China’s “toughest ever” drive to reduce single-use plastics has been underway for two years.
In January 2020, the country announced bans or restrictions on the production or sale of products including single-use plastic bags and cutlery, with an ambitious timetable for their removal from the market. Some single-use products were to be replaced with alternatives in less than a year.
The sudden ban on large quantities of non-biodegradable single-use plastic products triggered a boom in the production of alternatives, particularly biodegradable plastics. Weng Yunxuan, a professor of polymer chemistry at Beijing Technology and Business University, has estimated that by 2025 China’s production of two main types of biodegradable plastic, PBAT and PLA, will have hit 7 million and 1 million tonnes respectively, up from 300,000 and 100,000 tonnes in 2020. That will represent two-thirds of global output.
But some months ago, when the National Development and Reform Commission and Ministry of Ecology and Environment published plans for tackling plastic pollution in 2021–25, there was a notable shortage of content on biodegradable plastics, with no requirement to increase their use. On the contrary: the plans called for more research into the impact and applicability of the materials, and warned against blindly expanding production.
What caused the sudden turnaround?
Fuzzy definitions and standards
The thinking behind the 2020 restrictions was that more environmentally friendly products would replace single-use plastics, with a focus on reusable, recyclable and degradable options. Industry assumed the government would be encouraging the use of degradable versions of plastic bags and of mulching films used to protect fields, and so upped production.
But what exactly are degradable plastics? In China, the definitions and classifications found in standards and guidelines are unclear.
The current applicable national standard, 2006’s GB/T20197, identifies four types of degradable plastic: biodegradable, compostable (a subset of biodegradable), light degradable and thermal-oxidative degradable. The latter two categories involve adding substances to non-degradable plastics that cause them to degrade into microscopic pieces. But those microplastics retain the same chemical properties and cannot be absorbed by the environment. And as they can’t be seen by the naked eye, they remain in the environment, causing damage.
There has been nothing new since 2006 on light degradable and thermal-oxidative degradable plastics but since 2010 the government has issued a range of standards for biodegradable plastics, covering mulching films, plastic bags, delivery packaging and disposable cutlery. But all are recommendations, rather than binding.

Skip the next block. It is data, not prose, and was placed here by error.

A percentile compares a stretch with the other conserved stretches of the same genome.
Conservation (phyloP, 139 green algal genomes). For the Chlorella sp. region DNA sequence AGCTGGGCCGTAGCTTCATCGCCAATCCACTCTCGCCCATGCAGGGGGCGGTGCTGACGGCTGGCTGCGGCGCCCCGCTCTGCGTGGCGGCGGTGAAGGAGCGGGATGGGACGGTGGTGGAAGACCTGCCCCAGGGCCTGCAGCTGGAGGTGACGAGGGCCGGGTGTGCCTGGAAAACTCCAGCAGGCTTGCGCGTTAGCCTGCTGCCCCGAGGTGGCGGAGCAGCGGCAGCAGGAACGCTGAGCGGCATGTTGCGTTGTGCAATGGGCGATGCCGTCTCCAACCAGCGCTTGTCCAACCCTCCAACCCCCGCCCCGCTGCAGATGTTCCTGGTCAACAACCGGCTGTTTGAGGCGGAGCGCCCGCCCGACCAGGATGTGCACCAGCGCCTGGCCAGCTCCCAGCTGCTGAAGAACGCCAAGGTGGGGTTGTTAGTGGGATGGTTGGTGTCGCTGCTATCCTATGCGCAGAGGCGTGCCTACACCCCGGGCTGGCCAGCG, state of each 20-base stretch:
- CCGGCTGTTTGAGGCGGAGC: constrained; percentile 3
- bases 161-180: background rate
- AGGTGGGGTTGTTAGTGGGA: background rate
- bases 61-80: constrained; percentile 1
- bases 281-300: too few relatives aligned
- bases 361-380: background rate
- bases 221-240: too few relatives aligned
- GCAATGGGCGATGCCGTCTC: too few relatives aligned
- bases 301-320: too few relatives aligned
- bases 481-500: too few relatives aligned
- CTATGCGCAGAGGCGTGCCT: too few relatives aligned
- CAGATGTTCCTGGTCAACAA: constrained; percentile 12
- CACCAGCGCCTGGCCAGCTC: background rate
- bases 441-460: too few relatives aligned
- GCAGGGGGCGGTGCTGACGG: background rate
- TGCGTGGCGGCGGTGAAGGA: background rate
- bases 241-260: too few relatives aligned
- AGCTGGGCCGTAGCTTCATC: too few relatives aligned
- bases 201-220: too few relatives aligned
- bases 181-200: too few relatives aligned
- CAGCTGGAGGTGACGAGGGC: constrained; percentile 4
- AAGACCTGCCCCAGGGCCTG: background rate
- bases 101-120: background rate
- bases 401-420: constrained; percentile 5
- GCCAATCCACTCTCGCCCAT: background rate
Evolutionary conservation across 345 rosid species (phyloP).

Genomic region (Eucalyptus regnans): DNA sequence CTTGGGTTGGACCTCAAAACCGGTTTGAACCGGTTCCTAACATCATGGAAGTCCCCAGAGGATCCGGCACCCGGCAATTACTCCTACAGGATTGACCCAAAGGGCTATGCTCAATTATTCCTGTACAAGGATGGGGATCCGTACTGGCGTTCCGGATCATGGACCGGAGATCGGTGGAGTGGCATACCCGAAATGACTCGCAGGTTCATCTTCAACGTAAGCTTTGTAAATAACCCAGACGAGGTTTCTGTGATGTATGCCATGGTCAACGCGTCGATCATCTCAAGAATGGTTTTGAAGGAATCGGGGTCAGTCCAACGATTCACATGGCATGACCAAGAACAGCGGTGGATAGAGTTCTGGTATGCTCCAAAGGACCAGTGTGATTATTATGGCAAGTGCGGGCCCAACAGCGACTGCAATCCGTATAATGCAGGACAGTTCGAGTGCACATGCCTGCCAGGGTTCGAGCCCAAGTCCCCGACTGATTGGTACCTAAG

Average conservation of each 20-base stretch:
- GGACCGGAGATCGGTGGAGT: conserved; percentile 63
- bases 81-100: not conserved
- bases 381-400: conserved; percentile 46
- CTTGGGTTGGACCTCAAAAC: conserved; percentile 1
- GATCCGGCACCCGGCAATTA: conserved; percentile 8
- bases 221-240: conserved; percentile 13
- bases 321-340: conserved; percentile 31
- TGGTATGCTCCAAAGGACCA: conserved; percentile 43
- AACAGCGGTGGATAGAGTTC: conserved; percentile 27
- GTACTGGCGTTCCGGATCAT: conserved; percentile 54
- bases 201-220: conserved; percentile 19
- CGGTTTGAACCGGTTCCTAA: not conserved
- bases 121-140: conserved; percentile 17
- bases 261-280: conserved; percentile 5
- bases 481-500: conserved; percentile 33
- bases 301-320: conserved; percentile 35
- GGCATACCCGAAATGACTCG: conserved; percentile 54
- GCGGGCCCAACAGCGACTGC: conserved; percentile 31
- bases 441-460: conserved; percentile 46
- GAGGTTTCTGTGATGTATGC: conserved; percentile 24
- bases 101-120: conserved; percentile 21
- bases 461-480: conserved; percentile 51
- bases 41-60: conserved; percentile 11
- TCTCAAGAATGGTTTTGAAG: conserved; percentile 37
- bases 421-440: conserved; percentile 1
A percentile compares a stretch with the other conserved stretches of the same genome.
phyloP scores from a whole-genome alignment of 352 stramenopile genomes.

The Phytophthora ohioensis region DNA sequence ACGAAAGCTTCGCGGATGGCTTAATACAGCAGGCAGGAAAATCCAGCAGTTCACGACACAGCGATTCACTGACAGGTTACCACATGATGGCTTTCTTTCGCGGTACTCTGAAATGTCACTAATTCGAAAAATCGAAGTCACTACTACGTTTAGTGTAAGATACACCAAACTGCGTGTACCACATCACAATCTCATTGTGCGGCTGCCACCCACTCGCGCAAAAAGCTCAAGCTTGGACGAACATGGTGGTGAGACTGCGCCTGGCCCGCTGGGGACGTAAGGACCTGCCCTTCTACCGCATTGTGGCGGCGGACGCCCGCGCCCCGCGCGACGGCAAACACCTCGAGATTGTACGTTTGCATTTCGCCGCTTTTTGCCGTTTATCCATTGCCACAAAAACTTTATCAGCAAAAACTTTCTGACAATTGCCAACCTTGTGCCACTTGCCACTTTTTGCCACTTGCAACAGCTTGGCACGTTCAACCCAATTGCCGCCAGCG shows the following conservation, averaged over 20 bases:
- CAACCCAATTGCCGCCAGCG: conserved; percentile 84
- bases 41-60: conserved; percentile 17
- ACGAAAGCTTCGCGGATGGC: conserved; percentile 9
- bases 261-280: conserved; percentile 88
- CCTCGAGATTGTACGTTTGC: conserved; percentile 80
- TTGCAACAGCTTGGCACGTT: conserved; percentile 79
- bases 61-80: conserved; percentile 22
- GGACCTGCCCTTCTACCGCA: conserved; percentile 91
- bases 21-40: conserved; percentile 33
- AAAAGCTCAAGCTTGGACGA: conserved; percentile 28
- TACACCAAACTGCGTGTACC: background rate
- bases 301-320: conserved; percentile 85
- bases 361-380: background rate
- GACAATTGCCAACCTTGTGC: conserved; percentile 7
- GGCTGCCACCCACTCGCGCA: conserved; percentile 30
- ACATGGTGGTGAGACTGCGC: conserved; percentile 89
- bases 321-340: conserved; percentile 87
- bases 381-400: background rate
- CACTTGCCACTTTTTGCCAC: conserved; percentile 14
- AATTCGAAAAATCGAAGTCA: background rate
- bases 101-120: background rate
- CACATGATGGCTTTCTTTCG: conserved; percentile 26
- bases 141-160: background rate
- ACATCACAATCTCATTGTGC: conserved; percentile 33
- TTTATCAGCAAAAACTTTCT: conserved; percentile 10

In 2020, the China National Light Industry Council published guidance on categorising and labelling degradable plastics, with a new definition and a requirement that a material must have a degradability of 90% or more to be labelled “biodegradable”. But that did not have the binding force of a national standard.
Unclear definitions and standards have led to a messy market. Wang Zhanjie, deputy chair and secretary of the China Plastic Processing Industry Association, said in an interview with China News Week that the lack of a single standard for production has led to uneven product quality. “There are technical questions over some new biodegradable products – they say they’re biodegradable, but ultimately they don’t meet the necessary standards.”
A new national standard for the definition, classification, labelling and degradability of degradable plastics is in the works. A consultation draft was published in November 2020, but nothing has yet come into force. When it does, it will replace the 2006 standard.
Does degradable plastic really degrade?
The confusion over standards is only one of the issues with degradable plastics.
Even certified degradable plastics only break down under certain conditions, and the speed at which they do can depend on oxygen levels, humidity, temperature and the presence of certain microorganisms.
Zhang Miao, director of Shanghai Ecocycle Circular Economy Research Center, told China Dialogue that PLA will only break down under the temperature and humidity found in industrial composting facilities. No biodegrading occurs in cooler conditions. Meanwhile, PBAT barely breaks down in water – less than 2% over the course of a year, tests have found. That means it is no better for the environment than ordinary plastics if it ends up in rivers or the ocean.
Her center has recently published a report on the effectiveness of using biodegradable plastics in addressing environmental challenges and has bluntly stated that “trying to use such biodegradable plastics to tackle marine plastic pollution is wishful thinking.”